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Hmm... Bluray may take longer, but as the players become less expensive, and the incentive to purchase DVD players diminish, we may found them obsoleted out of existence.

But, we'll see. Maybe not.

[#] Mon Dec 22 2008 18:21:22 EST from Ford II @ Uncensored

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You can still buy philips tape recorders, though they're really cheap and do many things, and you can still by vcrs.

[#] Mon Dec 22 2008 18:51:35 EST from Nite*Star @ Uncensored

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I think that, for recording television shows, VCRs are going to be around for a while longer. DVD-recordable hasn't really caught on in terms of the home theatre audience (or the television-viewing public, for that matter) and DVR generally comes with a catch (e.g., provided by cable company and equipment is returned when cable service ends, size limitation of storable library, monthly fees, etc.). With a VCR, you pop in a blank tape and hit record. What could be more simple than that?

[#] Mon Dec 22 2008 22:22:38 EST from flynnfx @ Uncensored

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I think Blu-Ray will kill DVD once the sub-200 or sub-100 player becomes widely available. Once that happens, I think DVD's days will be numbered.

Although, havingsaid that - just HOW clear do we need to see the picture. What's next, the actors come to our door to perform in front of us? 



[#] Mon Dec 22 2008 22:34:24 EST from Nite*Star @ Uncensored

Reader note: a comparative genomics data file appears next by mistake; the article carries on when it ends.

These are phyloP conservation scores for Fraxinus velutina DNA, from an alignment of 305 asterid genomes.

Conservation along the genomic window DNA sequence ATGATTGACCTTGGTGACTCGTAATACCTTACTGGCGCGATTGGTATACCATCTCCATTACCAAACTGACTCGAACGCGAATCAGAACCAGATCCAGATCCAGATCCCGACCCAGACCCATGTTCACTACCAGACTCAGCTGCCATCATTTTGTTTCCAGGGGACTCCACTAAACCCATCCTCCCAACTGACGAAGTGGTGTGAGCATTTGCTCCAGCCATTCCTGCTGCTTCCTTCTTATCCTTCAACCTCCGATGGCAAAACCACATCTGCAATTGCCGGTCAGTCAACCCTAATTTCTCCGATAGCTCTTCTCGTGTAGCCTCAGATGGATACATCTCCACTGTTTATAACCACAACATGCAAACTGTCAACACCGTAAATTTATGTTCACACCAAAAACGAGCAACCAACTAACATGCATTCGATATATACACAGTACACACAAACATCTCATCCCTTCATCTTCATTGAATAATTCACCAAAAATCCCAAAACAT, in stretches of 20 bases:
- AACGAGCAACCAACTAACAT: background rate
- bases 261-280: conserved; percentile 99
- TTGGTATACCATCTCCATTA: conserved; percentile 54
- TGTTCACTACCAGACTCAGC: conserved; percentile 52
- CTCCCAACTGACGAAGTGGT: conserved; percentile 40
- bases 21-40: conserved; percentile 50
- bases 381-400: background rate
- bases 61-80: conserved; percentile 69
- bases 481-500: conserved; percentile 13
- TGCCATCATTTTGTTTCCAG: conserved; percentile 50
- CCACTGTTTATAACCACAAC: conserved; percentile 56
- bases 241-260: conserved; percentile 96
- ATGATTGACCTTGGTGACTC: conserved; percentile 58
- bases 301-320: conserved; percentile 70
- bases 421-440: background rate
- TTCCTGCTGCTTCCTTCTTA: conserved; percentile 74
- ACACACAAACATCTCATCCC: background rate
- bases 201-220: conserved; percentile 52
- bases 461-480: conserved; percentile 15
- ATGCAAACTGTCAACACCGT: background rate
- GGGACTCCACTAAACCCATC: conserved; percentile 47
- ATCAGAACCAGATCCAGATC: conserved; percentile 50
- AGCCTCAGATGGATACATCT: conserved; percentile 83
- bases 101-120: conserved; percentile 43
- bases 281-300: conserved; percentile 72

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Although, havingsaid that - just HOW clear do we need to see the picture.

What's next, the actors come to our door to perform in front of us?

Nah, it's going to be 3D holographic projection television, just like in the Jetsons.

[#] Mon Dec 22 2008 23:39:50 EST from IGnatius T Foobar @ Uncensored

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you pop in a blank tape and hit record. What could be more simple than

that?

Pressing the "Record" button on my TiVo. No changing tapes, no storing tapes, No cleaning peanut butter and jelly sandwiches out of the tape slot. TiVo for time shifting, DVD for prerecorded, computers for home video.

When we rearranged our living room a little less than a year ago, we moved the A/V stuff into a much smaller cabinet. All that's left is the surround sound amplifier, the DirecTV+TiVo box, and a DVD player. The VCR had already been broken for about six months and we realized that we never missed it, and the audio cassette deck hadn't been used for even longer. We still don't miss any of it.

[#] Wed Dec 24 2008 01:53:40 EST from Nite*Star @ Uncensored

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Pressing the "Record" button on my TiVo. No changing tapes, no
storing tapes, No cleaning peanut butter and jelly sandwiches out of
the tape slot. TiVo for time shifting, DVD for prerecorded, computers

for home video.

There are two problems with TiVo and other DVR systems: monthly subscription fees and limited storage. Most people aren't going to hack their DVR to install a larger HD, or pop the HD out nad burn DVDs out of the movies stored on it, etc. With a VCR, you can re-use the tapes that you record to, or just go out and buy more tapes, which are pretty damned cheap these days. I can't tell you how many of my friends (who are far from technical) still have their VCR and use it for recording their shows and what not on tv.

[#] Wed Dec 24 2008 06:14:53 EST from Freakdog @ Dog Pound BBS II

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I bought a lifetime subscription for my TiVo.

[#] Wed Dec 24 2008 06:47:40 EST from Nite*Star @ Uncensored

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how much does a lifetime subscription for TiVo go for, how long does that last for, and what will you do when they go out of business?